Julio Potier is the developer behind SecuPress, the WordPress plugin that makes it possible to easily secure your WordPress websites and blogs. Julio is based in France and is very active in the WordPress security scene. He is also a security consultant and teaches developers to write more secure code through his lecture and audits . Julio has contributed to WordPress core and was one of the co-founders of WP Media, the company behind the popular caching plugin WP Rocket.
In this interview Julio talks a bit about how he got started with WordPress, the REST API and its security issues, and he also explains why he developed SecuPress when there are already a few WordPress security plugins available on the market.
What got you interested in security?
Back in 2000, I created my first static HTML website and 2 years later in 2002, I developed my first PHP/SQL website. It was full of security issues. A friend showed me how to exploit and fix vulnerabilities. It was the “aha!” moment for me.
What got you interested / hooked on WordPress?
Back in 2009 my first daughter was born and I wanted to create a gallery website to post three photos a day to share with our distant family members. I didn’t want to start from scratch this time, CMS were famous enough to try one of them. I tried Joomla!, Drupal and WordPress. I chose WordPress because of the simplicity of plugin creation for me.
It has been almost a year since you launched your WordPress security plugin SecuPress. Since there are already many security plugins out there, what inspired you to work on another security plugin? What makes SecuPress different than the others?
Competitors or not, I wanted to share what I’ve learnt through all these years now and because I am focusing on WordPress since 2010. The idea of creating a WordPress security plugin was on my mind since 2013. My goal is to provide maximum security to as much people and websites as possible because I want the web to be more secure than it is today.
You have a number of plugins on the repository, most of which are underrated. They are really good plugins, such as Post Views Count, Login Logout Menu, Manual Related Posts, Move Login, …
Well, it’s complicated to maintain these old plugins, even if they are quite famous. Doing free support, free coding when you’re running a business with the same kind of product it’s very difficult. But I promised myself to update them, one day!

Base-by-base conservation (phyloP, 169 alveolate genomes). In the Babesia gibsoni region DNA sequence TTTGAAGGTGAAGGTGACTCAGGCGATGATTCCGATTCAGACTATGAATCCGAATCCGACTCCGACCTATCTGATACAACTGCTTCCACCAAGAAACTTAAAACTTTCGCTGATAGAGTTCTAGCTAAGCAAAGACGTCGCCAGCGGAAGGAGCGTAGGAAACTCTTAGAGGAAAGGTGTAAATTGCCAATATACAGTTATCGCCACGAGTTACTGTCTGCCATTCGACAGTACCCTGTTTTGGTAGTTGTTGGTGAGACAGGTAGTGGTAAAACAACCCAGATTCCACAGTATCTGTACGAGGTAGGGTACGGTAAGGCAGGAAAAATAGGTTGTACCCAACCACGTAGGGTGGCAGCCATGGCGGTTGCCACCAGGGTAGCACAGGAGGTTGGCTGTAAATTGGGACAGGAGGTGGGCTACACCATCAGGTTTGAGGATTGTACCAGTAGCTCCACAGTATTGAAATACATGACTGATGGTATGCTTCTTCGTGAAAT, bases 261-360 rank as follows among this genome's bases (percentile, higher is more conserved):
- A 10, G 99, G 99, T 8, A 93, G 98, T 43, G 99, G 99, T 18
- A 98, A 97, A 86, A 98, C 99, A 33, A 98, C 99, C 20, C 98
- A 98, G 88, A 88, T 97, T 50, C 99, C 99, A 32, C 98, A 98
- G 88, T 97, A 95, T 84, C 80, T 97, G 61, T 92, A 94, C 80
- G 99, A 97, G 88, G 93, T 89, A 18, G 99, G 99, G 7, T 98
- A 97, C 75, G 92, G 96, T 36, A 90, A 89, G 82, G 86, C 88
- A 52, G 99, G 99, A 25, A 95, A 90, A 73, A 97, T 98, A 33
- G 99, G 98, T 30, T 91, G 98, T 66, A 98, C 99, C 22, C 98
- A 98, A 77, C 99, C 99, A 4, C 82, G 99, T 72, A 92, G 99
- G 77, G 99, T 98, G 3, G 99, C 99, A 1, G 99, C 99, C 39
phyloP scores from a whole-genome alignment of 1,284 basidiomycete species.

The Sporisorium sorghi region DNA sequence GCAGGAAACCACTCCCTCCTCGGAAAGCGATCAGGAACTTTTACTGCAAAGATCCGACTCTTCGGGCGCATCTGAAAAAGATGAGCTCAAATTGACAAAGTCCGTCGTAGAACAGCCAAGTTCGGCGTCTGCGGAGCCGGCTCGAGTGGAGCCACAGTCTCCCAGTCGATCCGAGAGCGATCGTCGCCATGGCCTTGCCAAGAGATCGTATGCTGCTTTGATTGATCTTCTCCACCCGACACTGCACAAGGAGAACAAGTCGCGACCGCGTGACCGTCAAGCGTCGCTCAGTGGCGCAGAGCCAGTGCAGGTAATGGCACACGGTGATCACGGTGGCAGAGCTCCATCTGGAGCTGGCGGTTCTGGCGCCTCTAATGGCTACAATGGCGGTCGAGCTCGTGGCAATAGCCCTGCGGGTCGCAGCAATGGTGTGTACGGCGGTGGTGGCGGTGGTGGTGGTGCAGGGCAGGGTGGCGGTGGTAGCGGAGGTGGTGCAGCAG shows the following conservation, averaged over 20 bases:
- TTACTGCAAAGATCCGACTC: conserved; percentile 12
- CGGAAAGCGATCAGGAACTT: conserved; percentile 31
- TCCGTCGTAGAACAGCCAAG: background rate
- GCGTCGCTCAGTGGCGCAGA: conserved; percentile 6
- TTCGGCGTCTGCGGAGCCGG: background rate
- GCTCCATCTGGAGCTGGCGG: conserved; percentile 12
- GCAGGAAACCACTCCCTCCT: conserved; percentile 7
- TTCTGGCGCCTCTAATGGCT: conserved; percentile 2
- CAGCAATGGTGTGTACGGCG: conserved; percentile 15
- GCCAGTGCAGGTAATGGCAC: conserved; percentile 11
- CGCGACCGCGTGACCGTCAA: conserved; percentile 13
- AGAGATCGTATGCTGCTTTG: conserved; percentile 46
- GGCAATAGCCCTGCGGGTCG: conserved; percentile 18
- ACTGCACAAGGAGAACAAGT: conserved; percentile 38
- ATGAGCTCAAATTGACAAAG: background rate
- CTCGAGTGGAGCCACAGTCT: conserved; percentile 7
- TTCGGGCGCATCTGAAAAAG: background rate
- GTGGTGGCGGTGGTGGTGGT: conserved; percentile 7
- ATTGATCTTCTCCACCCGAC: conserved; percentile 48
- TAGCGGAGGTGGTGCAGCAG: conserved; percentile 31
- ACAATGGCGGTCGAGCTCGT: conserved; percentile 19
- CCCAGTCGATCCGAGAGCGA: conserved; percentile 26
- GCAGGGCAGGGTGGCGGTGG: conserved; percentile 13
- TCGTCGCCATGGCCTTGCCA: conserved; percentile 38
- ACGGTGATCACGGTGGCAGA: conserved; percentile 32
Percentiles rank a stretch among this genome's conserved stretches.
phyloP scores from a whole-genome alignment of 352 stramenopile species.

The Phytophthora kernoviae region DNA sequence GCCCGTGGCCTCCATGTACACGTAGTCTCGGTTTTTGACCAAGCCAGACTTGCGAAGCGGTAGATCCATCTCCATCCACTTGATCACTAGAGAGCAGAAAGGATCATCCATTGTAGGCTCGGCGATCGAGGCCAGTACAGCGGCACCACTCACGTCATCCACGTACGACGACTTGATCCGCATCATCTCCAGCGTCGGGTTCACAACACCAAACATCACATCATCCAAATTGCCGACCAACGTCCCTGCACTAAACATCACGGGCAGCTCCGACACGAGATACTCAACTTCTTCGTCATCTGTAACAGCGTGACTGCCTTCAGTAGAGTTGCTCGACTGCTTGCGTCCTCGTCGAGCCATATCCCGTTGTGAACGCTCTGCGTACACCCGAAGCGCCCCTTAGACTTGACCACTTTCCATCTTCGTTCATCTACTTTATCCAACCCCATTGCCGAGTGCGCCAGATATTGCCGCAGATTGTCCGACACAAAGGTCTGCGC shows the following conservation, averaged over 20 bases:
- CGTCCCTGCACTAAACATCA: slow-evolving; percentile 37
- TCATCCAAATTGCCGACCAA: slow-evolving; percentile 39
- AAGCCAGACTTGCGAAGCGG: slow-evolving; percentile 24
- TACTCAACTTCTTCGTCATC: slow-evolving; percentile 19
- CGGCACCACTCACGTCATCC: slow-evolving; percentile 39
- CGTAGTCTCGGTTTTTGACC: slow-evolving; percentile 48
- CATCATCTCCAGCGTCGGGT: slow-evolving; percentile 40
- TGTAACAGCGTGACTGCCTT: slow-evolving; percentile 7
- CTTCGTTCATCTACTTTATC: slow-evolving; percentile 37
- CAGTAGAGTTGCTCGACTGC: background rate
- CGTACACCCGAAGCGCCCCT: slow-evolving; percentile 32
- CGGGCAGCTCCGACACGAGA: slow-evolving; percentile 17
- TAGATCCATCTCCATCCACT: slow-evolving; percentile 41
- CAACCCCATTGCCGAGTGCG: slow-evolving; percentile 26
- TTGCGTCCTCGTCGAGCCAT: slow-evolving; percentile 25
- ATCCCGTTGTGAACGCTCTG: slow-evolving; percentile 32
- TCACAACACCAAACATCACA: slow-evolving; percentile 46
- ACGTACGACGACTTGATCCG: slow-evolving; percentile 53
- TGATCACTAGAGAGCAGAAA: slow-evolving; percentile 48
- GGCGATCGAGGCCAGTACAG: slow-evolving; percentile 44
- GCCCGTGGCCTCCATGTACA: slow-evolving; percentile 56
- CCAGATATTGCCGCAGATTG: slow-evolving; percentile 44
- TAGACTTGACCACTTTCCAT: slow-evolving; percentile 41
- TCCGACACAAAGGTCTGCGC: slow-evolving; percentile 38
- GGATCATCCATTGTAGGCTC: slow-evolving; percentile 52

When WordPress included the REST API in core many were concerned about security. A few months ago there was a WordPress REST API vulnerability through which thousands of website were hacked. What’s your take on including the REST API in WordPress Core and should people be really concerned about security?
Since I knew that the REST API will be included in the WordPress core, I included the possibility to deactivate it in SecuPress, and sadly I was right. Also, this is the beginning. We will find other security issues in the REST API, we just don’t know when. The good thing is, the more vulnerabilities we find and patch, the more secure it will be!
As a security best practise it is recommended to add two-factor authentication. When it comes to WordPress security you can also go to the extreme of removing all users with admin roles and only add one when needed, for example to upgrade the plugin. Security is good, but sometimes is impractical. For example many users complain that two-factor authentication is too much, especially if you need to login several times a day to the website. What’s your take on security vs practicality?
This is a very interesting subject for me because I’m interested in human behaviour and how our brain works. So, for example you already use a 3 digits lock right? You choose a number between 000 and 999 so you have 1000 possibilities. What if this lock has 5 digits, it’s even more secure with 100 000 possibilities. Now, what if this lock has 20 digits, is it more secure? I would say NO because you don’t want to remember 20 digits, so you’ll write them somewhere, or you’ll only set 3 or maximum 5 of them. See what I mean now? Just because you add more secure features it does not mean that we, humans, will use it properly, and this leads to bad security practises.
So, for example in the SecuPress plugin, I listened to my users and carefully built the plugin (and will continue to modify it) to let users enjoy maximum security without annoying them. For example SecuPress’ double authentication “PasswordLess” can be set for only a few roles, so it’s not annoying. At the same time, if the confirmation email from PasswordLess takes time to arrive, you’re hindering users from working. So it can be hard to be very practical when you need to secure stuff, it is just a matter of trying to find the right balance between security and practicality.
Thank you for participating in this interview. Before we close, anything else you want to share with our readers? Do you have any interesting news about what’s next in SecuPress?
I want to share you one of my favourite comic pages from CommitStrip; Security too expensive? Try a hack. It happens every day, so please, take the Web Security seriously!